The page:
ANNAPOLIS – The state budget office Wednesday was forced to recall a memo to Maryland cities and towns warning of a 10 percent cut to police funding, after an executive with the Maryland Municipal League called Gov. Robert Ehrlich’s office.
The memo, the executive learned, was utterly false, and many Maryland cities and towns were needlessly alarmed.
“I’m pleased this pain isn’t going to be inflicted on municipalities,” said Scott Hancock, executive director of the Maryland Municipal League.
“What concerns me is that, if representatives from cities and towns hadn’t called me about it, I wouldn’t have known that it was happening and called the governor’s office, who knows how long this could have gone on?” he said.
The letter from the Department of Budget and Management dated Sept. 3 alerted mayors and councils of a possible 10 percent reduction in State Aid for Police Protection during the second half of this fiscal year. It was sent to county councils, mayors, town councils and police chiefs this week.
Bill Ingersoll, Chestertown manager, had just placed copies of the memo in town council members’ mailboxes Wednesday when he received word that it was a mistake.
“If they had seen the memo, I’m sure it would have falsely alarmed them,” Ingersoll said, “Any budget cuts hurt us because we are so strapped this year. When I saw the memo, I thought this is more of the same, more bad news.”
The “news” in the memo hit just as municipalities are already coping with a 30 percent reduction in state highway revenues, the main source of state aid for municipalities, said Hancock.
A municipal league survey of 112 Maryland cities and towns found that 48 percent had to dip into reserve funds and 14 percent reduced or eliminated services.
Many cities and towns are worried that state aid may be reduced even further during the coming fiscal year, in which Maryland faces a budget deficit of $800 million, Hancock said.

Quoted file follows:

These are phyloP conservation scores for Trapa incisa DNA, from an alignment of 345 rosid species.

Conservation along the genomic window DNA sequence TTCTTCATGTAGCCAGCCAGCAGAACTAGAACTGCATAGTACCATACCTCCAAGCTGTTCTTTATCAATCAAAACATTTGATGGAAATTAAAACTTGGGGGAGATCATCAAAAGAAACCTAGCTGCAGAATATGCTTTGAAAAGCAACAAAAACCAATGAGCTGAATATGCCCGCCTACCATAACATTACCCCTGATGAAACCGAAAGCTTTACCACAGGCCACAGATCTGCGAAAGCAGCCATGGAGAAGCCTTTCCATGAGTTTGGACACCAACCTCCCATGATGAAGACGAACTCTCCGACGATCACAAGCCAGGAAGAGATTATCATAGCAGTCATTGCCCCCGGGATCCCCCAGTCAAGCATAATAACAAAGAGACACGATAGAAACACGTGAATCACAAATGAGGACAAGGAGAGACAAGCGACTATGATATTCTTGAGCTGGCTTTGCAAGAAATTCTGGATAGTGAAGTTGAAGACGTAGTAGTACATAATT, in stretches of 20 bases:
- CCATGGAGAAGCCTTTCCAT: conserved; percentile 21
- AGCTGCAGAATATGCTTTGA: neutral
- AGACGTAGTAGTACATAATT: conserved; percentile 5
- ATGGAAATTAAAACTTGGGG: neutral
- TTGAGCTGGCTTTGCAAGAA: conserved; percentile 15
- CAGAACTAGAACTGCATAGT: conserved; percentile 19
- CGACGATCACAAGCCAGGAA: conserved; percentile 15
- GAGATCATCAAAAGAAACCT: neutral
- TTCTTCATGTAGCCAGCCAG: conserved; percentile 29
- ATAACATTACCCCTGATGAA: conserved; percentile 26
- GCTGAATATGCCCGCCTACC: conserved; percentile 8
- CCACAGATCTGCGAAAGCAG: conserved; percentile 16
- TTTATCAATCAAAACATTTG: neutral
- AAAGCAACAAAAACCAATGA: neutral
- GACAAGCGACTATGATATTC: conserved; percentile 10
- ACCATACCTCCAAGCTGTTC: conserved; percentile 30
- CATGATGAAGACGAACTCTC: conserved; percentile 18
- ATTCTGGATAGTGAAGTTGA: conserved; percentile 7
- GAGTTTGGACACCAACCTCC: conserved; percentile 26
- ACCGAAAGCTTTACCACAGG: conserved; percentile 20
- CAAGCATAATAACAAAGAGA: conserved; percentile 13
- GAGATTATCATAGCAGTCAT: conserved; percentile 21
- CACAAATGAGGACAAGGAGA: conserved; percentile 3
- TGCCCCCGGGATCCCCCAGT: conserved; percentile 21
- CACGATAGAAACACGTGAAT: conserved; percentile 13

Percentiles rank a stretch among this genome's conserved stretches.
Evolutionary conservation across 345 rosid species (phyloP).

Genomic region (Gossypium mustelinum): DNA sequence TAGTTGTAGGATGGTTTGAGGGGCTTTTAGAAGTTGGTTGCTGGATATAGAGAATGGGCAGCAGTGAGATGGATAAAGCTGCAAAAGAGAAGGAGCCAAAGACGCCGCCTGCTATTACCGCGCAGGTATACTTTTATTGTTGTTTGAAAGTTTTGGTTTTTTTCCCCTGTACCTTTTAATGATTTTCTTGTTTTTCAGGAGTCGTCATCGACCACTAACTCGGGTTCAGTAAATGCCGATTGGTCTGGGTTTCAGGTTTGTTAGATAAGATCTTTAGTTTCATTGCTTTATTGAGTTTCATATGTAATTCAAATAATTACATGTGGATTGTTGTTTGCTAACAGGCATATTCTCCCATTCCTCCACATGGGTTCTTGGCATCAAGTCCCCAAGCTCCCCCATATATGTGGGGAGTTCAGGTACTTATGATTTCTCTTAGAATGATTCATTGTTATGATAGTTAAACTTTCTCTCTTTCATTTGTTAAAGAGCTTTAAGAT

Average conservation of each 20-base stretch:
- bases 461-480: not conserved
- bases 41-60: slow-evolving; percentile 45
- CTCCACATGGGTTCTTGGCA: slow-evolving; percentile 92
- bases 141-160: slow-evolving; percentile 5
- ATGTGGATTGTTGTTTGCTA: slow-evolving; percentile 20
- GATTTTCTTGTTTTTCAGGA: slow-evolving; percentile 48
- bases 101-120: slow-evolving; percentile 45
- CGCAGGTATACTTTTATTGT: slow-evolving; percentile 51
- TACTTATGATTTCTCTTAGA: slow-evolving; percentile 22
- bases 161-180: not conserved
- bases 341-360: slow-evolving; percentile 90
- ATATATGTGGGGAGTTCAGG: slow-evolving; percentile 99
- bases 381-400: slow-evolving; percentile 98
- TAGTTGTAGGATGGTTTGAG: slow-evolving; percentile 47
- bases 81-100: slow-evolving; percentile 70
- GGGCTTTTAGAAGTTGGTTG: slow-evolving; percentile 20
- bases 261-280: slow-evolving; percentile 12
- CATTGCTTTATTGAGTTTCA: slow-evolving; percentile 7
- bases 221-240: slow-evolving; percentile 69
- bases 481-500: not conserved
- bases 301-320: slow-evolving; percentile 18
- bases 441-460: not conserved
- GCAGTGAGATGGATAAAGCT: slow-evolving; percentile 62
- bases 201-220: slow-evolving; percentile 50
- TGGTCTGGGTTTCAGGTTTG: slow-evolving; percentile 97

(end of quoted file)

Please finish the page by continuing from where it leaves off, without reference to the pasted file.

According to the memo, the local police, or SAPP funding, would be withheld until the Department of Budget and Management determined there is enough money in the overall budget to distribute it.
When Barrie P. Tilghman, mayor of Salisbury, got word that her city stood to lose $49,000 in SAPP funds this spring, she mentally calculated what that would mean for her already cash-strapped police force.
“That’s two squad cars. Or a mid-level sergeant’s salary,” she said.
Salisbury receives about $500,000 of its $7 million police budget from SAPP, which is distributed among cities, towns and counties by population and size of police force.
Tilghman then predicted that the city would make up the difference by reducing overtime hours for its 72 police officers.
“We really depend on those officers taking the time to police some of our more fragile neighborhoods,” she said.
“I’m certainly very pleased that this has been much ado about nothing. We passed a very bare bones prioritized budget, it was going to be very hard to make some tough choices,” Tilghman said.
Salisbury had already raised property taxes 8 percent and it would have been difficult to do that again to make up for the shortfall, she said.
Smaller cities and towns would have been especially hard hit if the cuts had come through because they benefit more from the funding than larger cities. A few may receive up to half of their funding through the program, Hancock said.
Ingersoll is skeptical that there will not eventually be more cuts, if not in this program, then in another area.
“They cut state highway user funds last year,” Ingersoll said, “It’s no surprise that there might be cuts in police aid funds. We budgeted lean in Chestertown this year, just to be safe.”
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